Transformers: Dark of the Moon


The more the ’bots change, the more they stay the same.

THE FIRST 10 MINUTES OF DARK Of The Moon might be the best of the Transformers trilogy (which is its own kind of judgement if you consider that it features zero actual Transformers).

It’s a cleverly woven mix of archive footage and digital trickery that builds an alternate history of the moon landings: JFK learning of a UFO crashing on the moon, NASA racing the Russians to the surface, Nixon congratulating Neil and the boys – who then slip away into the lunar shadows to investigate a lifeless Autobot ship.

It’s an extended version of the original film’s Mars Rover riff, anchoring the film’s coming extravagances by plugging its fictional tech into real-world science. But any suggestion that it signals a change of tack on the part of director Michael Bay is washed away as we pile back into the life of SamWitwicky (Shia LaBeouf), nervous loveable loser with an impossibly hot girlfriend (Rosie Huntington-Whiteley, making Megan Fox look like Meryl Streep).

Sam’s enjoyable but familiar routine – LaBeouf sweaty and fast-talking, a Woody Allen action man – triggers what’s essentially a re-run of the first two movies: the Autobots and Decepticons scuffling to retrieve a powerful Cybertronian technology, with a big, meaty fight at the end.

Originality isn’t the film’s strong suit. But then, as every kid who’s rolled out the Autobots in his bedroom knows, the game is always the same, it’s only the details that change. And since Transformers isn’t a character piece (unless you count Sam’s excruciating comic scenes with his parents), a new rotation of dazzling effects and explosions is exactly what’s called for.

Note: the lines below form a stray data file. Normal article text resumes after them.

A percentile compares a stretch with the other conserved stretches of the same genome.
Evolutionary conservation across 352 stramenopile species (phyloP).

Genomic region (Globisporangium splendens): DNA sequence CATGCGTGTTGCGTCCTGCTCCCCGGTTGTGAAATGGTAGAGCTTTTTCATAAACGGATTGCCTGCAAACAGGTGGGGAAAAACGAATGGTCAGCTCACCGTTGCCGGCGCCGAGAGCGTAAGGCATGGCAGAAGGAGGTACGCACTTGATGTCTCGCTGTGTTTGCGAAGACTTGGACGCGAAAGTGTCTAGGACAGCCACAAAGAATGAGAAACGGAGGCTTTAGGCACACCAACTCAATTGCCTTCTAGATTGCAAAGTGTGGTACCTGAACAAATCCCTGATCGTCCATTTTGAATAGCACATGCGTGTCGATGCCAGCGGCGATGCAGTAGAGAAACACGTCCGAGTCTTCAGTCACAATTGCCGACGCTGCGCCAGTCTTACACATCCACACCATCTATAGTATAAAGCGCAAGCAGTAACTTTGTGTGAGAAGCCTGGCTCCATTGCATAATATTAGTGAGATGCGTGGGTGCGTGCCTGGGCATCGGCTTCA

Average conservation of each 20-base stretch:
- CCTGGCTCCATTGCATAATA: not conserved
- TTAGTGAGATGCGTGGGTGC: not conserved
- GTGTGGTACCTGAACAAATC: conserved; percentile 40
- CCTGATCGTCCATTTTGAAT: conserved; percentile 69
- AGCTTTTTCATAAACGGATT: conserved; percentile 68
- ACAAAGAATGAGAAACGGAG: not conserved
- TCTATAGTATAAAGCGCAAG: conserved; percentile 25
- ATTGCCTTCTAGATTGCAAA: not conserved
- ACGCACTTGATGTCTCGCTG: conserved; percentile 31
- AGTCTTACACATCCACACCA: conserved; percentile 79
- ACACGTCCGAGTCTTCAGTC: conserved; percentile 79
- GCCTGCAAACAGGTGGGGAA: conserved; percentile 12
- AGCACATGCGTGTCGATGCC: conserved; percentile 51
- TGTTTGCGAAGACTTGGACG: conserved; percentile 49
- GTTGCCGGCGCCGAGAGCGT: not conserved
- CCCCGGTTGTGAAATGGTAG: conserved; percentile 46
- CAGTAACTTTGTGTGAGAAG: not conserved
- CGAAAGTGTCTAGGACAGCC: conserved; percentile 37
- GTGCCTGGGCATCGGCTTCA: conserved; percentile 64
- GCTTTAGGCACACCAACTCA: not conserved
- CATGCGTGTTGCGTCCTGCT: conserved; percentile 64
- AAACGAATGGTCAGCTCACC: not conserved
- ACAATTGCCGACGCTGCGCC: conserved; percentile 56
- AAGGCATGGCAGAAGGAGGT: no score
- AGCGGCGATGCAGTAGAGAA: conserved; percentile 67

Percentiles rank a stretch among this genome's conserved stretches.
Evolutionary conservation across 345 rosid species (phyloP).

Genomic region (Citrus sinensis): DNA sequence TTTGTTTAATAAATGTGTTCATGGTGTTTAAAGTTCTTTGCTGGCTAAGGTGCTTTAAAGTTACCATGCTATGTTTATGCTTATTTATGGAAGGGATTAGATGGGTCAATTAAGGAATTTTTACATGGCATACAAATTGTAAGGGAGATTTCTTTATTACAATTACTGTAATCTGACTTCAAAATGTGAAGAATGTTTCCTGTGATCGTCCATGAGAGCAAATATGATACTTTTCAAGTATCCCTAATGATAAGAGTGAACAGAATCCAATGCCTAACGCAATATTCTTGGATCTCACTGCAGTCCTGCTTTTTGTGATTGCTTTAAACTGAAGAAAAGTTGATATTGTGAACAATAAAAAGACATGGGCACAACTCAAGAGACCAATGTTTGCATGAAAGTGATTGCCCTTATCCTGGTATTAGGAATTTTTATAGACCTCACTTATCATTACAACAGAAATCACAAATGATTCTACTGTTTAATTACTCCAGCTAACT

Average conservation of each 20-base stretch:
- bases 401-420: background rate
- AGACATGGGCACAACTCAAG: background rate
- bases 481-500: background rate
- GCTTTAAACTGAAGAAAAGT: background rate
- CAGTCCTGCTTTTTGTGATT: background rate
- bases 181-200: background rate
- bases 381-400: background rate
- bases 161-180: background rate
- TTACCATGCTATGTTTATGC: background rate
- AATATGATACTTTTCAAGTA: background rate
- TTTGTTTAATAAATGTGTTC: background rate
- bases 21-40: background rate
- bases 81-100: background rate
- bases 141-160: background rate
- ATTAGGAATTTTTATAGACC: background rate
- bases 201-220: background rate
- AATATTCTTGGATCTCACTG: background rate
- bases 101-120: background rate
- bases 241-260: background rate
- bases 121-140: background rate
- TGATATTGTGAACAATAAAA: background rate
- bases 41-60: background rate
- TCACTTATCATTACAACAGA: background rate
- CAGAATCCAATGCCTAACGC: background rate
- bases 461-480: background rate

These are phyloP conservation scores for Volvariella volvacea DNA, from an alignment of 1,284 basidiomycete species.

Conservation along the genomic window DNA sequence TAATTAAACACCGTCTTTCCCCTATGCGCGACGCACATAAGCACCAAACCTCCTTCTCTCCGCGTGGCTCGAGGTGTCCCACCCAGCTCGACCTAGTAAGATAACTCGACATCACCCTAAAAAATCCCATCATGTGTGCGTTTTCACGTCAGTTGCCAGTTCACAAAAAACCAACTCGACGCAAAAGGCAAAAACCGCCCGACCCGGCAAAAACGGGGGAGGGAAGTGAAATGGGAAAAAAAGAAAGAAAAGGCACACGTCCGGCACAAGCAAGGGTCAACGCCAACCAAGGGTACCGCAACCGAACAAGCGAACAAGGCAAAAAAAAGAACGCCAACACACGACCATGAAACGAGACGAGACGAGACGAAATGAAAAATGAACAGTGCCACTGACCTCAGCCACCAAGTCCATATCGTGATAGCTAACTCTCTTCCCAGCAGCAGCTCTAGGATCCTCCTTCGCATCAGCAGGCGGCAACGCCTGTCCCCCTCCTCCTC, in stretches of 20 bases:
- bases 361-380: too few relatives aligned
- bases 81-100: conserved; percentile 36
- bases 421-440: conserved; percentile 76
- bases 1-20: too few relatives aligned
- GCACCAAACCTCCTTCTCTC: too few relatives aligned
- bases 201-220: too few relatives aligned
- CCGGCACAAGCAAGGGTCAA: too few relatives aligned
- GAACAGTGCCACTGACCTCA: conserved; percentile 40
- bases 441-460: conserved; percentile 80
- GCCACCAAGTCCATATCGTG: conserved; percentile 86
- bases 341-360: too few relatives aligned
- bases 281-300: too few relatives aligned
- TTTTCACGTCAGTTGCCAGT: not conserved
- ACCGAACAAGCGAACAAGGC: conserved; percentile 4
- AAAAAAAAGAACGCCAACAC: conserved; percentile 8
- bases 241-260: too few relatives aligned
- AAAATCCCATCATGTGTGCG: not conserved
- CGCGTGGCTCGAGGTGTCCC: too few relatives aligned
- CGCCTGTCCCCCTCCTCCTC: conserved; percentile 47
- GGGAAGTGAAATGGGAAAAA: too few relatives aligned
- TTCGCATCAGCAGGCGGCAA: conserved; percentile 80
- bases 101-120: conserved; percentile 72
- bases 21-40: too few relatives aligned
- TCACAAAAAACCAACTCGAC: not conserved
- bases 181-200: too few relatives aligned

Technically, it’s a gobsmacker. Along with several shots of near-pornographic polished-car leering, there’s the most intricate and sustained combat scenes the series has featured to date – intense, SFX-heavy robo-rucks with deafening scrapyard acoustics.

The movie seems desperate to outdo its predecessors and, come the extended, 45-minute climax, Bay loads every moment with exhausting import: fluttering flags, inspiring cries of freedom and jaw-jutting marines staring defiantly into the sunset. And the fact that 45 minutes is too long for any climax, however epic, is offset by the chance to watch oft-underused Autobot leader Optimus Prime smash furiously through the Decepticon ranks on the way to his traditional showdown with big bad Megatron. T

hat’s Dark Of The Moon all over – an unchanged formula delivered bigger, harder and louder. The only thing that’s stripped back is the disc itself, a film-only deal ahead of a bumper edition down the line. Bay’s use of 3D was influenced by James Cameron; looks like he’s picked up the Avatar man’s habit of double-dipping, too.

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